Andrei Borisenko: Thirst on Earth and in Space is Felt Absolutely the Same

Millions of boys dream of space, and he was there twice. However, with the Hero of Russia, the pilot-cosmonaut Andrei Borisenko, we managed to meet not at the launch pad, and not in the Museum of Astronautics. Recently he took part in the sailing regatta "Royal Space Regatta", held in St. Petersburg. What are the similarities between the profession of an astronaut and a sailor? What is the taste of "cosmic" coffee? How soon will we colonize the moon? Andrei told us about this in an interview to our site.

I have loved the sea since childhood, but I have never had a chance to try it "on the tooth", and this regatta for me is a very vivid experience. The first regatta in my life took place two months ago, but it became a kind of acquaintance. The weather was good and there were no special difficulties. This time the conditions are much more complicated, and the sea showed if not its teeth, then certainly very steep temper.

It so happened that, without serving a day in the Navy, I am the Navy reserve officer. In Soviet times, almost every institute had military departments. I studied at Voenmekh and after graduation we had training camps where we were given the rank of reserve officers. However, I have a long love with the sea. Since my great-grandfather, all in our family were military or civilian sailors, so for me this environment is not alien. Ten years of my life have passed in the North, since my dad is a submarine officer. And I often had to go to the sea to move from one point of space to another.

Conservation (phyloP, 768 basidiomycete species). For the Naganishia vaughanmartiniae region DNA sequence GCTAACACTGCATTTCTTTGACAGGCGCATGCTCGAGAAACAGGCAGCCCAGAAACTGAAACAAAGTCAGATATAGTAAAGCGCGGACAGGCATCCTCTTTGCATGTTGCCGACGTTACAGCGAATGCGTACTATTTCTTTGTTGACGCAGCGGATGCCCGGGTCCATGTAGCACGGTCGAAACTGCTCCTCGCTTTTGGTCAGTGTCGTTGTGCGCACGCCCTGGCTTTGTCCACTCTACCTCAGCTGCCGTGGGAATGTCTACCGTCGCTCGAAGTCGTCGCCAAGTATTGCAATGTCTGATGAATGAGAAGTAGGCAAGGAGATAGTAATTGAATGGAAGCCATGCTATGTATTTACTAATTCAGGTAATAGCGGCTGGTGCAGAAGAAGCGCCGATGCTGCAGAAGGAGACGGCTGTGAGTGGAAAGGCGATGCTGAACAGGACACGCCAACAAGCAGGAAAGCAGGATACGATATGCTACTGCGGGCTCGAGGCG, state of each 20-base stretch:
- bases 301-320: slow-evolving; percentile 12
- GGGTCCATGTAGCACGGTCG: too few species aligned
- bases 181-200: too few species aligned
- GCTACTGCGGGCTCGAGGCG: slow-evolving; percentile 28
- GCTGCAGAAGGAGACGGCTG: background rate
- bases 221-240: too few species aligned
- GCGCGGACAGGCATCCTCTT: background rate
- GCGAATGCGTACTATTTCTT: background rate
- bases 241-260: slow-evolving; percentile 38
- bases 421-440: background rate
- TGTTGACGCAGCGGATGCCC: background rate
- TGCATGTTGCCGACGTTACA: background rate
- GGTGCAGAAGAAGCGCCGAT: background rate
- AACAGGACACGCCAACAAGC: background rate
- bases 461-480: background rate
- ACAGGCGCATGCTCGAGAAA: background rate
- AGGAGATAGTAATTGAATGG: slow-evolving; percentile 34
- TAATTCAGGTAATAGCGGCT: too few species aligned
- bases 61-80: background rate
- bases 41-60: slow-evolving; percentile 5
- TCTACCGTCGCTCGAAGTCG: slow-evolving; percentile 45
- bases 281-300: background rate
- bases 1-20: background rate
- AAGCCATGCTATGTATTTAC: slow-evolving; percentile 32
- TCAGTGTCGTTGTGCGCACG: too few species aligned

Sea and space are two absolutely different elements, and they are very difficult to compare with each other. Nevertheless, the work of the cosmonaut and the work of the sailor are in some way in touch. The danger and attitude to this danger, interaction and teamwork - all this is very important both on board the spacecraft and under the sail. Each member of the team must clearly know their actions in a freelance situation and be able to make quick decisions. In addition, he must obey unquestioningly and implement all the instructions of the elders. Success never belongs to one person, it's always a team achievement!